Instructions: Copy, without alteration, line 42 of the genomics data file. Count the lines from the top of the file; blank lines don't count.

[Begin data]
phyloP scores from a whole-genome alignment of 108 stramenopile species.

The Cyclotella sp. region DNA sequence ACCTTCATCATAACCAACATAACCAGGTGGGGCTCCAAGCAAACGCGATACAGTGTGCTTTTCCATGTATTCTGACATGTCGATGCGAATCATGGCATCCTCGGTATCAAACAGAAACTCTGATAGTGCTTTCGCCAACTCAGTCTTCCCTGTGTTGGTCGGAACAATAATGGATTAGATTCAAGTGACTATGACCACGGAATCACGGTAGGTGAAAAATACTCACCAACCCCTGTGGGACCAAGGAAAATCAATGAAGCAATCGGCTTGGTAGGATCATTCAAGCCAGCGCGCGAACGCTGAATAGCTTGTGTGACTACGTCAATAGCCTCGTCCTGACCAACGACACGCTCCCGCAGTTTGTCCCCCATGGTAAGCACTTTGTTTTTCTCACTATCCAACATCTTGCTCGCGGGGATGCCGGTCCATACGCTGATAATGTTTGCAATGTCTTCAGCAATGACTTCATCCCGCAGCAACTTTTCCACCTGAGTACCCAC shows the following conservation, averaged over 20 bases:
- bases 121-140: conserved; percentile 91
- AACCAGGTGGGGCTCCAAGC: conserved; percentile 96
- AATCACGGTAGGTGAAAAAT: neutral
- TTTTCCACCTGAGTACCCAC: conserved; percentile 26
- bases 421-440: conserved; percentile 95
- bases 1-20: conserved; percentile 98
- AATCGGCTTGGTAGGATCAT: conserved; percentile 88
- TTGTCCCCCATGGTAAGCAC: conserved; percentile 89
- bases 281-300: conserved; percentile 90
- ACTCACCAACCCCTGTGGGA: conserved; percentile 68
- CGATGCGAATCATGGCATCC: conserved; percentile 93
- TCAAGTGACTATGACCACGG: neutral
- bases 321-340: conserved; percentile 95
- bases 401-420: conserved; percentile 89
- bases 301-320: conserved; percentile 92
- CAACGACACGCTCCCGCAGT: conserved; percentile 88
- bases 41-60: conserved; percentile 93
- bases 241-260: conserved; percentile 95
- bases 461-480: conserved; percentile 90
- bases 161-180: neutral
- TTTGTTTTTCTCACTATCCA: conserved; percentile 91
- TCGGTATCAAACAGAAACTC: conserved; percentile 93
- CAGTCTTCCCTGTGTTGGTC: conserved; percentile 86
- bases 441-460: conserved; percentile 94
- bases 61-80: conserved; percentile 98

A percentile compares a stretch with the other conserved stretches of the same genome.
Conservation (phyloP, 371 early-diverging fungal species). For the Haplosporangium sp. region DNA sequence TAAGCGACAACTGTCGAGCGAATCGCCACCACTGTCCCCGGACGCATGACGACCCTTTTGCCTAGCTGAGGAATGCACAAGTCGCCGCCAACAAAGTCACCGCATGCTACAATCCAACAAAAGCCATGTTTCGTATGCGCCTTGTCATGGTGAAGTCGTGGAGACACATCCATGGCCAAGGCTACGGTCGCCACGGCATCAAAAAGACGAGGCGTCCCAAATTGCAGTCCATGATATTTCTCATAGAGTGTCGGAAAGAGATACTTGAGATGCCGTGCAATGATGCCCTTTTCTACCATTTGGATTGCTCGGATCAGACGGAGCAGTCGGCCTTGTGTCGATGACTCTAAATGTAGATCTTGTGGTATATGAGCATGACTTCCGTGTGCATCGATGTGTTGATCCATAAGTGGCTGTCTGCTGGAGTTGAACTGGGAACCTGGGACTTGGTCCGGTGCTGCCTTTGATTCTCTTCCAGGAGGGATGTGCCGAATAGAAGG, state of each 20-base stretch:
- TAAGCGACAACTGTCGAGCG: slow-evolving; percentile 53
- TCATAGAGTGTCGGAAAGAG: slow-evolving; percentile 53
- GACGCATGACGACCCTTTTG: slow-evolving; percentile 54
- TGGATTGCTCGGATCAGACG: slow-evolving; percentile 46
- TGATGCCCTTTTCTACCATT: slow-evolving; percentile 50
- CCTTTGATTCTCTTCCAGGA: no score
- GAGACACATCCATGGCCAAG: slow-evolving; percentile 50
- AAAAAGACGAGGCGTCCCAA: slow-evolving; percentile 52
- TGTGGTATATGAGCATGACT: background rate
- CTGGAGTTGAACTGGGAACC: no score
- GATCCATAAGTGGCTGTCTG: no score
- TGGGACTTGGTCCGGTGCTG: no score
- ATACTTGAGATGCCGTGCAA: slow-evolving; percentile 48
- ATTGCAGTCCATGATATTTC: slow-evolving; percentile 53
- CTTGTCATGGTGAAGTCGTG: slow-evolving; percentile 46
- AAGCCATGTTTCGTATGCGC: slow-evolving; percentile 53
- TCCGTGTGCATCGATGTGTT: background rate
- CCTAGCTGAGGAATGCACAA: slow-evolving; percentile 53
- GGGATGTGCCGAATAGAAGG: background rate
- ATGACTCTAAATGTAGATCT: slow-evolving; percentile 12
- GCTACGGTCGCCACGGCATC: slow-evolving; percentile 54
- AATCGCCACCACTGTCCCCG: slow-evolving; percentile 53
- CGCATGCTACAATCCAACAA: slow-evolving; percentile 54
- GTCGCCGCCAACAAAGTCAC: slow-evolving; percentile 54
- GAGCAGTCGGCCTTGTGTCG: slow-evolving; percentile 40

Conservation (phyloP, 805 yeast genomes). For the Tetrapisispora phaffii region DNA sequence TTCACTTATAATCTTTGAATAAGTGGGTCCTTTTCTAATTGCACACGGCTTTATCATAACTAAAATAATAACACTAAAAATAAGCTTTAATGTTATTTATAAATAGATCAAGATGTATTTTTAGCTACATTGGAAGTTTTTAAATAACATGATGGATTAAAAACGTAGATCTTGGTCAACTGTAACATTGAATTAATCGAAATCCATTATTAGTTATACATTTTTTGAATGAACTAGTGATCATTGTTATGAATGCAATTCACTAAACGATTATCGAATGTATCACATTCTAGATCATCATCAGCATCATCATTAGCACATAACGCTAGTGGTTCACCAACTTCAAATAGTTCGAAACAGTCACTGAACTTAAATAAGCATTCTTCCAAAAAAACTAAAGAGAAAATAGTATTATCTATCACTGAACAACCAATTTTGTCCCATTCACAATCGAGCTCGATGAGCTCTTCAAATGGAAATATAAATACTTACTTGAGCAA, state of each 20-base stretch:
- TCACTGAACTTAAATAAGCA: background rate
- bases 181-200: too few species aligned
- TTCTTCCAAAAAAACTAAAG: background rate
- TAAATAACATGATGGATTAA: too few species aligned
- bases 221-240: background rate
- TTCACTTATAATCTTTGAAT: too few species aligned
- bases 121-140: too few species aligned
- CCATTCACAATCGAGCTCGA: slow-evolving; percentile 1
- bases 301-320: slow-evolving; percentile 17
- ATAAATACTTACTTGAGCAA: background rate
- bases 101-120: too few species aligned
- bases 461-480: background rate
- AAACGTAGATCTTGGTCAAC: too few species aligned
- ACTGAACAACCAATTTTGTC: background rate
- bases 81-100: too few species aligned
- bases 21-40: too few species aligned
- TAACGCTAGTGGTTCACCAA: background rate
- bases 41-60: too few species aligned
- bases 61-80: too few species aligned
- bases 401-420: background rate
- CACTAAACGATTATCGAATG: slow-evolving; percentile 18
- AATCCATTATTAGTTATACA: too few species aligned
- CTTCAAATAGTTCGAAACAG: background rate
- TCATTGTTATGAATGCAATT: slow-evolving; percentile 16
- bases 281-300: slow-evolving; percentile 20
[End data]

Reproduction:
- ATACTTGAGATGCCGTGCAA: slow-evolving; percentile 48